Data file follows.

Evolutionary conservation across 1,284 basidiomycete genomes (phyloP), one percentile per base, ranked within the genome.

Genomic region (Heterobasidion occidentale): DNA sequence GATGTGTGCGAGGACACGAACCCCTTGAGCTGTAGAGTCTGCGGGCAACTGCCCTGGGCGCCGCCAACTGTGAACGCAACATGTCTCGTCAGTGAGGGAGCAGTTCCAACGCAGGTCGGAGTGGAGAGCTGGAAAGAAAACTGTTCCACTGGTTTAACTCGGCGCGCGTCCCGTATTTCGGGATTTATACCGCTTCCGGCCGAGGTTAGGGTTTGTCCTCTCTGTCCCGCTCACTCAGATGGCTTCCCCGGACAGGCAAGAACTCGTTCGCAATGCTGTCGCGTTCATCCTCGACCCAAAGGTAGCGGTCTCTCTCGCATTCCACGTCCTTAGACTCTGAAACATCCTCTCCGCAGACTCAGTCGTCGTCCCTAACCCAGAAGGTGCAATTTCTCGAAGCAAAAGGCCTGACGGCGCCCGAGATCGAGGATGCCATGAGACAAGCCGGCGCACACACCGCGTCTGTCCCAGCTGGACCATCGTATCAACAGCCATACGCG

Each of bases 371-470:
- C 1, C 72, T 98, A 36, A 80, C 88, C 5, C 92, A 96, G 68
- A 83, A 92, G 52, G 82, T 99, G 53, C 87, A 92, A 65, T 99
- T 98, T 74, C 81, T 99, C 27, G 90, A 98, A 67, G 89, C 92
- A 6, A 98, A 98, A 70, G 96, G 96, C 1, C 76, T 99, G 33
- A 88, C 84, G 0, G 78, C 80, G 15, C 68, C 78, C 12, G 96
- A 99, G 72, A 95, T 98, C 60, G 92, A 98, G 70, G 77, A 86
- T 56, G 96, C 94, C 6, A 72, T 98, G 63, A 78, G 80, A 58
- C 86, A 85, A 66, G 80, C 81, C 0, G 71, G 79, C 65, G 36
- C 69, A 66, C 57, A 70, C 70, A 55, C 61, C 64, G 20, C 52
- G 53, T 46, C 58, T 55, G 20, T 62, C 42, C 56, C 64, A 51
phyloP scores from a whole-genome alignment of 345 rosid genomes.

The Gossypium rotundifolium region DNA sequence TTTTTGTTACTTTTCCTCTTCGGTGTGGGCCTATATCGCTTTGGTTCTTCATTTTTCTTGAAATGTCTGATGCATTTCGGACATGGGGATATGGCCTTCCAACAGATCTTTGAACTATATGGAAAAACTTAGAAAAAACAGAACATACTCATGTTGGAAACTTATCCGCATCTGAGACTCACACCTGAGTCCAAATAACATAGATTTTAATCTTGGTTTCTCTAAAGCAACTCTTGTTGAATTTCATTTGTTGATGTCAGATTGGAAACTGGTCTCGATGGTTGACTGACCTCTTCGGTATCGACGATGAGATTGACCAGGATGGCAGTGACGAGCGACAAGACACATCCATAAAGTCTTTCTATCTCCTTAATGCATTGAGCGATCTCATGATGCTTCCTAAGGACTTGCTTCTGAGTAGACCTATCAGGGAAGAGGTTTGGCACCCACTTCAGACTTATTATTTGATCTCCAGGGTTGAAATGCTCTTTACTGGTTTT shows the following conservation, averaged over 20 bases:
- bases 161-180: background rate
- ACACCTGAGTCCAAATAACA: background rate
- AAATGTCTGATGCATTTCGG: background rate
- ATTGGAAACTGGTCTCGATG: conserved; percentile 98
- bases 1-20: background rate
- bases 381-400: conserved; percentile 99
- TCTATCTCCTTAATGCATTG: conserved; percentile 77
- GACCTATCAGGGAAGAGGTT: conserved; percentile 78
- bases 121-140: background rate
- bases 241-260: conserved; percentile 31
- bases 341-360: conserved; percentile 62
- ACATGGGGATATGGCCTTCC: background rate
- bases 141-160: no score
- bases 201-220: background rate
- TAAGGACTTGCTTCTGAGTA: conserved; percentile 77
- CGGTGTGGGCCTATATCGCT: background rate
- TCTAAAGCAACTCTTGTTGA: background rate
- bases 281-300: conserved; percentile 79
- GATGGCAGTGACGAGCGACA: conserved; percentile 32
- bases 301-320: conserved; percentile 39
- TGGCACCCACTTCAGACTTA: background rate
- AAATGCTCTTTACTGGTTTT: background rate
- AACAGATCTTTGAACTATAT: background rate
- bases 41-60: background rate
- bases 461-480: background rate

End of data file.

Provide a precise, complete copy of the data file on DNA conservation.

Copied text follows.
Evolutionary conservation across 1,284 basidiomycete genomes (phyloP), one percentile per base, ranked within the genome.

Genomic region (Heterobasidion occidentale): DNA sequence GATGTGTGCGAGGACACGAACCCCTTGAGCTGTAGAGTCTGCGGGCAACTGCCCTGGGCGCCGCCAACTGTGAACGCAACATGTCTCGTCAGTGAGGGAGCAGTTCCAACGCAGGTCGGAGTGGAGAGCTGGAAAGAAAACTGTTCCACTGGTTTAACTCGGCGCGCGTCCCGTATTTCGGGATTTATACCGCTTCCGGCCGAGGTTAGGGTTTGTCCTCTCTGTCCCGCTCACTCAGATGGCTTCCCCGGACAGGCAAGAACTCGTTCGCAATGCTGTCGCGTTCATCCTCGACCCAAAGGTAGCGGTCTCTCTCGCATTCCACGTCCTTAGACTCTGAAACATCCTCTCCGCAGACTCAGTCGTCGTCCCTAACCCAGAAGGTGCAATTTCTCGAAGCAAAAGGCCTGACGGCGCCCGAGATCGAGGATGCCATGAGACAAGCCGGCGCACACACCGCGTCTGTCCCAGCTGGACCATCGTATCAACAGCCATACGCG

Each of bases 371-470:
- C 1, C 72, T 98, A 36, A 80, C 88, C 5, C 92, A 96, G 68
- A 83, A 92, G 52, G 82, T 99, G 53, C 87, A 92, A 65, T 99
- T 98, T 74, C 81, T 99, C 27, G 90, A 98, A 67, G 89, C 92
- A 6, A 98, A 98, A 70, G 96, G 96, C 1, C 76, T 99, G 33
- A 88, C 84, G 0, G 78, C 80, G 15, C 68, C 78, C 12, G 96
- A 99, G 72, A 95, T 98, C 60, G 92, A 98, G 70, G 77, A 86
- T 56, G 96, C 94, C 6, A 72, T 98, G 63, A 78, G 80, A 58
- C 86, A 85, A 66, G 80, C 81, C 0, G 71, G 79, C 65, G 36
- C 69, A 66, C 57, A 70, C 70, A 55, C 61, C 64, G 20, C 52
- G 53, T 46, C 58, T 55, G 20, T 62, C 42, C 56, C 64, A 51
phyloP scores from a whole-genome alignment of 345 rosid genomes.

The Gossypium rotundifolium region DNA sequence TTTTTGTTACTTTTCCTCTTCGGTGTGGGCCTATATCGCTTTGGTTCTTCATTTTTCTTGAAATGTCTGATGCATTTCGGACATGGGGATATGGCCTTCCAACAGATCTTTGAACTATATGGAAAAACTTAGAAAAAACAGAACATACTCATGTTGGAAACTTATCCGCATCTGAGACTCACACCTGAGTCCAAATAACATAGATTTTAATCTTGGTTTCTCTAAAGCAACTCTTGTTGAATTTCATTTGTTGATGTCAGATTGGAAACTGGTCTCGATGGTTGACTGACCTCTTCGGTATCGACGATGAGATTGACCAGGATGGCAGTGACGAGCGACAAGACACATCCATAAAGTCTTTCTATCTCCTTAATGCATTGAGCGATCTCATGATGCTTCCTAAGGACTTGCTTCTGAGTAGACCTATCAGGGAAGAGGTTTGGCACCCACTTCAGACTTATTATTTGATCTCCAGGGTTGAAATGCTCTTTACTGGTTTT shows the following conservation, averaged over 20 bases:
- bases 161-180: background rate
- ACACCTGAGTCCAAATAACA: background rate
- AAATGTCTGATGCATTTCGG: background rate
- ATTGGAAACTGGTCTCGATG: conserved; percentile 98
- bases 1-20: background rate
- bases 381-400: conserved; percentile 99
- TCTATCTCCTTAATGCATTG: conserved; percentile 77
- GACCTATCAGGGAAGAGGTT: conserved; percentile 78
- bases 121-140: background rate
- bases 241-260: conserved; percentile 31
- bases 341-360: conserved; percentile 62
- ACATGGGGATATGGCCTTCC: background rate
- bases 141-160: no score
- bases 201-220: background rate
- TAAGGACTTGCTTCTGAGTA: conserved; percentile 77
- CGGTGTGGGCCTATATCGCT: background rate
- TCTAAAGCAACTCTTGTTGA: background rate
- bases 281-300: conserved; percentile 79
- GATGGCAGTGACGAGCGACA: conserved; percentile 32
- bases 301-320: conserved; percentile 39
- TGGCACCCACTTCAGACTTA: background rate
- AAATGCTCTTTACTGGTTTT: background rate
- AACAGATCTTTGAACTATAT: background rate
- bases 41-60: background rate
- bases 461-480: background rate